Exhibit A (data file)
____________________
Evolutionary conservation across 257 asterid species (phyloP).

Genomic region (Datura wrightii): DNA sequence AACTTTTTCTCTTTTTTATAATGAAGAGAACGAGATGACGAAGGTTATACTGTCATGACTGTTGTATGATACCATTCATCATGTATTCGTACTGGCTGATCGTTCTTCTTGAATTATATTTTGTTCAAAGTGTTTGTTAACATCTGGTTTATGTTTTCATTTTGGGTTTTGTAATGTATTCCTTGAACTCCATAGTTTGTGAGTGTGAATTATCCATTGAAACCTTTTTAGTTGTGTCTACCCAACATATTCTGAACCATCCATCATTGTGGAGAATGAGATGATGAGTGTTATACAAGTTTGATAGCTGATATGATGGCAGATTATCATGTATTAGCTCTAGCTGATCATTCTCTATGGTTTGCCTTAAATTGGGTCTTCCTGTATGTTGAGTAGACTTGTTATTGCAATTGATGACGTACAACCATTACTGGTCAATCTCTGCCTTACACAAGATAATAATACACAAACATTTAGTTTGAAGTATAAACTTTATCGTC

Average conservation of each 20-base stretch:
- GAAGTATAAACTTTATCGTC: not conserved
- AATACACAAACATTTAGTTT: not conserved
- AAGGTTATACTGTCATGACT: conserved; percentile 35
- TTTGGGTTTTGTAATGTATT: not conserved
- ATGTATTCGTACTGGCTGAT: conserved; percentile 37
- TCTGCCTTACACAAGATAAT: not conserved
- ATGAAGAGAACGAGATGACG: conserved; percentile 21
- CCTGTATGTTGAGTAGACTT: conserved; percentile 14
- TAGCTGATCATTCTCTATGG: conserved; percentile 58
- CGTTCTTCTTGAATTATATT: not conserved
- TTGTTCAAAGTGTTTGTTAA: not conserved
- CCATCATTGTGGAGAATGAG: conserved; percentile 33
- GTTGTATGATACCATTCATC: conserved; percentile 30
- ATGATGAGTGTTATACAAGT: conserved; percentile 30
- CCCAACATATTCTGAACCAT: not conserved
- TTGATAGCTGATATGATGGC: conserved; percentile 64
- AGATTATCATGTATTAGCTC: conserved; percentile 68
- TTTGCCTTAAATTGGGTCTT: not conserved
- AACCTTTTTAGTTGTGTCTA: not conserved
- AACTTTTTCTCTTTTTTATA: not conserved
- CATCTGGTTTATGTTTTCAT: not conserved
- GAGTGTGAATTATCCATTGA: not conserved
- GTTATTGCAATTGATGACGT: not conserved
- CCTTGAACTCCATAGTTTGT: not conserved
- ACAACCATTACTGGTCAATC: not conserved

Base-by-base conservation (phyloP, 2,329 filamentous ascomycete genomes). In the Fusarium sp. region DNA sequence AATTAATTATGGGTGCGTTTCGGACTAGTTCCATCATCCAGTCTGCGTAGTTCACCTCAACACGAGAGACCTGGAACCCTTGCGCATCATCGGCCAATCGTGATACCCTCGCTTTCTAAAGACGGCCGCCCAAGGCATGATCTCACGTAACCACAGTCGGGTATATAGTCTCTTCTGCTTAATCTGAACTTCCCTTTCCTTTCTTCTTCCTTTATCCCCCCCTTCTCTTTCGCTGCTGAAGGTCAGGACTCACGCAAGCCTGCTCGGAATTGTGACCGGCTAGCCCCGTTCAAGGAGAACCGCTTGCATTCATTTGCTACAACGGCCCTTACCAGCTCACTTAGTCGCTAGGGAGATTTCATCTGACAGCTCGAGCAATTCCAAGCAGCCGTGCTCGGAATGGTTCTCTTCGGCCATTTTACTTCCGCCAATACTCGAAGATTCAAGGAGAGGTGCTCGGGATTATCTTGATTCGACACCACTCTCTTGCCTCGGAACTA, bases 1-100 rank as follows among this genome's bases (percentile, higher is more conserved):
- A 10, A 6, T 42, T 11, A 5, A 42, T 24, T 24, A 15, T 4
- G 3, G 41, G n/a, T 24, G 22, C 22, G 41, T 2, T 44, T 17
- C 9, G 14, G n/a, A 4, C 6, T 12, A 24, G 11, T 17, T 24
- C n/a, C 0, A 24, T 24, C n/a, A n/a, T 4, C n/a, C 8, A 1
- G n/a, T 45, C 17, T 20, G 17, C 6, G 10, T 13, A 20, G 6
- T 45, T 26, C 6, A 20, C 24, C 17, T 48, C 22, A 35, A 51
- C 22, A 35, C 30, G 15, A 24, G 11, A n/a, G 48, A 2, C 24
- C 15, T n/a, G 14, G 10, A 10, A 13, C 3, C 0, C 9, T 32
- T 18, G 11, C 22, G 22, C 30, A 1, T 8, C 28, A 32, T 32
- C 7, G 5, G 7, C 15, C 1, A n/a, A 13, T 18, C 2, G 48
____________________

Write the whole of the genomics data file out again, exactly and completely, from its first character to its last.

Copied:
Evolutionary conservation across 257 asterid species (phyloP).

Genomic region (Datura wrightii): DNA sequence AACTTTTTCTCTTTTTTATAATGAAGAGAACGAGATGACGAAGGTTATACTGTCATGACTGTTGTATGATACCATTCATCATGTATTCGTACTGGCTGATCGTTCTTCTTGAATTATATTTTGTTCAAAGTGTTTGTTAACATCTGGTTTATGTTTTCATTTTGGGTTTTGTAATGTATTCCTTGAACTCCATAGTTTGTGAGTGTGAATTATCCATTGAAACCTTTTTAGTTGTGTCTACCCAACATATTCTGAACCATCCATCATTGTGGAGAATGAGATGATGAGTGTTATACAAGTTTGATAGCTGATATGATGGCAGATTATCATGTATTAGCTCTAGCTGATCATTCTCTATGGTTTGCCTTAAATTGGGTCTTCCTGTATGTTGAGTAGACTTGTTATTGCAATTGATGACGTACAACCATTACTGGTCAATCTCTGCCTTACACAAGATAATAATACACAAACATTTAGTTTGAAGTATAAACTTTATCGTC

Average conservation of each 20-base stretch:
- GAAGTATAAACTTTATCGTC: not conserved
- AATACACAAACATTTAGTTT: not conserved
- AAGGTTATACTGTCATGACT: conserved; percentile 35
- TTTGGGTTTTGTAATGTATT: not conserved
- ATGTATTCGTACTGGCTGAT: conserved; percentile 37
- TCTGCCTTACACAAGATAAT: not conserved
- ATGAAGAGAACGAGATGACG: conserved; percentile 21
- CCTGTATGTTGAGTAGACTT: conserved; percentile 14
- TAGCTGATCATTCTCTATGG: conserved; percentile 58
- CGTTCTTCTTGAATTATATT: not conserved
- TTGTTCAAAGTGTTTGTTAA: not conserved
- CCATCATTGTGGAGAATGAG: conserved; percentile 33
- GTTGTATGATACCATTCATC: conserved; percentile 30
- ATGATGAGTGTTATACAAGT: conserved; percentile 30
- CCCAACATATTCTGAACCAT: not conserved
- TTGATAGCTGATATGATGGC: conserved; percentile 64
- AGATTATCATGTATTAGCTC: conserved; percentile 68
- TTTGCCTTAAATTGGGTCTT: not conserved
- AACCTTTTTAGTTGTGTCTA: not conserved
- AACTTTTTCTCTTTTTTATA: not conserved
- CATCTGGTTTATGTTTTCAT: not conserved
- GAGTGTGAATTATCCATTGA: not conserved
- GTTATTGCAATTGATGACGT: not conserved
- CCTTGAACTCCATAGTTTGT: not conserved
- ACAACCATTACTGGTCAATC: not conserved

Base-by-base conservation (phyloP, 2,329 filamentous ascomycete genomes). In the Fusarium sp. region DNA sequence AATTAATTATGGGTGCGTTTCGGACTAGTTCCATCATCCAGTCTGCGTAGTTCACCTCAACACGAGAGACCTGGAACCCTTGCGCATCATCGGCCAATCGTGATACCCTCGCTTTCTAAAGACGGCCGCCCAAGGCATGATCTCACGTAACCACAGTCGGGTATATAGTCTCTTCTGCTTAATCTGAACTTCCCTTTCCTTTCTTCTTCCTTTATCCCCCCCTTCTCTTTCGCTGCTGAAGGTCAGGACTCACGCAAGCCTGCTCGGAATTGTGACCGGCTAGCCCCGTTCAAGGAGAACCGCTTGCATTCATTTGCTACAACGGCCCTTACCAGCTCACTTAGTCGCTAGGGAGATTTCATCTGACAGCTCGAGCAATTCCAAGCAGCCGTGCTCGGAATGGTTCTCTTCGGCCATTTTACTTCCGCCAATACTCGAAGATTCAAGGAGAGGTGCTCGGGATTATCTTGATTCGACACCACTCTCTTGCCTCGGAACTA, bases 1-100 rank as follows among this genome's bases (percentile, higher is more conserved):
- A 10, A 6, T 42, T 11, A 5, A 42, T 24, T 24, A 15, T 4
- G 3, G 41, G n/a, T 24, G 22, C 22, G 41, T 2, T 44, T 17
- C 9, G 14, G n/a, A 4, C 6, T 12, A 24, G 11, T 17, T 24
- C n/a, C 0, A 24, T 24, C n/a, A n/a, T 4, C n/a, C 8, A 1
- G n/a, T 45, C 17, T 20, G 17, C 6, G 10, T 13, A 20, G 6
- T 45, T 26, C 6, A 20, C 24, C 17, T 48, C 22, A 35, A 51
- C 22, A 35, C 30, G 15, A 24, G 11, A n/a, G 48, A 2, C 24
- C 15, T n/a, G 14, G 10, A 10, A 13, C 3, C 0, C 9, T 32
- T 18, G 11, C 22, G 22, C 30, A 1, T 8, C 28, A 32, T 32
- C 7, G 5, G 7, C 15, C 1, A n/a, A 13, T 18, C 2, G 48